Fairer Start Local: closing the disadvantage gap
This report explores the development and delivery of a programme of innovation partnerships between Nesta and three local authorities, working together to close the disadvantage gap in the early years across England
What would it take to close the disadvantage gap at age five? City of York Council, Leeds City Council and Stockport Metropolitan Borough Council and the Greater Manchester Combined Authority have partnered with Nesta to find some answers to this question. Together, we formed Fairer Start Local – a programme of innovation partnerships committed to making a measurable impact on outcomes for disadvantaged children – including their physical, cognitive, social and emotional development.
In this report, we discuss the outcomes of three rapid discovery projects that took place between April and July 2021 to test the concept of Fairer Start Local partnerships. The three project teams developed the following hypotheses to guide this work:
- If we could better understand who is and who isn’t accessing services, we could listen to those families and learn how to better meet their needs and improve children’s speech, language and communication outcomes.
- If we could better understand what support parents want and how they want to access it, we could improve children’s social and emotional development.
- If we knew the barriers to parents taking up services for two year olds, we could support more families and improve outcomes for two year olds.
Local partnerships proved a powerful approach. We found:
- a strong commitment among local partners to improving children’s outcomes
- a shared desire among service leaders to be data- and evidence-informed in how they plan early years services
- practitioners working in local services sharing their passion for supporting families and their expertise in early child development
- local parents voicing a strong desire to support their children’s development and an interest in helping other families in their community
The initial projects identified common challenges and opportunities for future work to strengthen local services and improve children’s outcomes. Recommended areas for innovation include:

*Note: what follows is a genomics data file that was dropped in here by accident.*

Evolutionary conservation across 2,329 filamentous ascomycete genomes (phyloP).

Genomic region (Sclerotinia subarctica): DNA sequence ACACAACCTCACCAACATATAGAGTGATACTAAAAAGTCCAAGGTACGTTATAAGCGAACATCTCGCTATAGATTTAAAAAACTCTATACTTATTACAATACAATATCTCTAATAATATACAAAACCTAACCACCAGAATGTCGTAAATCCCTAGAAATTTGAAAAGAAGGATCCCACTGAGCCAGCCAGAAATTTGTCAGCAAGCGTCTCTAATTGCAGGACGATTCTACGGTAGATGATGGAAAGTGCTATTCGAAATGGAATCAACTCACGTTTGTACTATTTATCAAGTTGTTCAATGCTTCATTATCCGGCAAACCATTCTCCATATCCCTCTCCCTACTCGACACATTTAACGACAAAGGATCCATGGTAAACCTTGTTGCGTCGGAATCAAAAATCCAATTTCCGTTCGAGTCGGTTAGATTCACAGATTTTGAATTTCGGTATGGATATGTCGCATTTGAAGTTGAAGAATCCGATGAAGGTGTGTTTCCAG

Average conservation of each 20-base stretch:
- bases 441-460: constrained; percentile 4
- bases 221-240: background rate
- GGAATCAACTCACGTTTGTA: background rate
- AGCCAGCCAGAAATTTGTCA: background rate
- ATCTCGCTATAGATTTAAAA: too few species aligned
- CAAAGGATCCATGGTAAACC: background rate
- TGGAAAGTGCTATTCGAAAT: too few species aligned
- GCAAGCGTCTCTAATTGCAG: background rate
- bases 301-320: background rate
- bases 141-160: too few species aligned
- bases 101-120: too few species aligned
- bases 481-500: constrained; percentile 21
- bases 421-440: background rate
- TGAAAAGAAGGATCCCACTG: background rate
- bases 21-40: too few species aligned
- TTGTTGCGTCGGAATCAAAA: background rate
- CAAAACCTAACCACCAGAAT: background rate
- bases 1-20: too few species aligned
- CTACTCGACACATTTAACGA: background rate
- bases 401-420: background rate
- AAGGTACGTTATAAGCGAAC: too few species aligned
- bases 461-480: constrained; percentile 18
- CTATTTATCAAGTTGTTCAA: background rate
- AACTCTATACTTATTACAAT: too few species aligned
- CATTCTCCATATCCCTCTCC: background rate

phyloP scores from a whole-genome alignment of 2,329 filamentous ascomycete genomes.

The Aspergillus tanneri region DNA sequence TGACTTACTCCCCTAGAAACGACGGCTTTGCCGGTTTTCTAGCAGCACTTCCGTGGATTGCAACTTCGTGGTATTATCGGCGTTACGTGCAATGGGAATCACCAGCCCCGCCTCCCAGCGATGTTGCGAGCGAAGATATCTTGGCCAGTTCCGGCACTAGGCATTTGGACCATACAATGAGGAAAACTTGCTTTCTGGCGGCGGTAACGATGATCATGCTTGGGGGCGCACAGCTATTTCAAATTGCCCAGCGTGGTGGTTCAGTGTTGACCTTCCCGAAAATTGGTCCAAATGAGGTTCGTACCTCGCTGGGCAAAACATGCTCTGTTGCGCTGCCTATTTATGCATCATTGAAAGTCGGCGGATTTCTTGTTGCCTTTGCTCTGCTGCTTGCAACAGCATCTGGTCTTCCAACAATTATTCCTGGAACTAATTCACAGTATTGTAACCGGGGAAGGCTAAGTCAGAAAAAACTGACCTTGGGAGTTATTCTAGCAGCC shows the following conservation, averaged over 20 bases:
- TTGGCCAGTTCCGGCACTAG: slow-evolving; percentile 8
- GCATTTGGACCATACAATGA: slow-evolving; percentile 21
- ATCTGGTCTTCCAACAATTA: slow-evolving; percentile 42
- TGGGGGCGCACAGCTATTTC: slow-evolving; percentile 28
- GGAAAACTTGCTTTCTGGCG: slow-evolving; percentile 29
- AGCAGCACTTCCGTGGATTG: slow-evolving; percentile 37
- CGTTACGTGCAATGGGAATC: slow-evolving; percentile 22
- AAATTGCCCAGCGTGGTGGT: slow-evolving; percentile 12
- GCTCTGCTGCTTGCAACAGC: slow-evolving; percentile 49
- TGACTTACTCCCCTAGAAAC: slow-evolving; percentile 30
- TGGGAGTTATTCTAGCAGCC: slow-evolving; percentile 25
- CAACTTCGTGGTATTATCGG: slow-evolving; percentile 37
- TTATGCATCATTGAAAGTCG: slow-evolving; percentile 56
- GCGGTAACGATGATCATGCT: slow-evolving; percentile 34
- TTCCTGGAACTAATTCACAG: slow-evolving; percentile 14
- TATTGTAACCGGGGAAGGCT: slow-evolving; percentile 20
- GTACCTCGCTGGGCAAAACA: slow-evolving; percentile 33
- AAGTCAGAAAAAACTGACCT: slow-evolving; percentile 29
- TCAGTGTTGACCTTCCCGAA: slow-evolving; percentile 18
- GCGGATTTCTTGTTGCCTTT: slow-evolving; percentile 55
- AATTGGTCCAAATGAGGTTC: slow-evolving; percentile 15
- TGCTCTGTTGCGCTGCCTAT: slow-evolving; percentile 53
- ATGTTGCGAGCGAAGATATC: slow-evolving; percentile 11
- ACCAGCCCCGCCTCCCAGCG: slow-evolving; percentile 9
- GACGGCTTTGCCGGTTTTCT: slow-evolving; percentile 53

- improving data infrastructure so that local authorities can more easily analyse the data they collect and use it to evaluate their services and target children in need effectively
- joining up data between health services, children’s centres and early education provision to support better coordination. If services can begin working towards the same metrics, they can build a shared understanding of desired outcomes and better coordinate interventions
- increasing service uptake in disadvantaged communities through identifying barriers to engagement, and understanding what services parents and carers would most value
- building the infrastructure to monitor service delivery in real time so that local authorities can make a robust assessment of the impact of interventions, target families in need and take an evidence-based approach to developing practice
Having tested these short-term partnerships and found them to be an effective way of working, all of the partners involved in the discovery projects (Nesta, Leeds, Stockport and the Greater Manchester Combined Authority and York) are committed to building a longer-term collaboration over the next three to five years.
Through this partnership we will develop new ways of supporting families in the early years and test whether they are successful in reducing the outcome gap for disadvantaged children.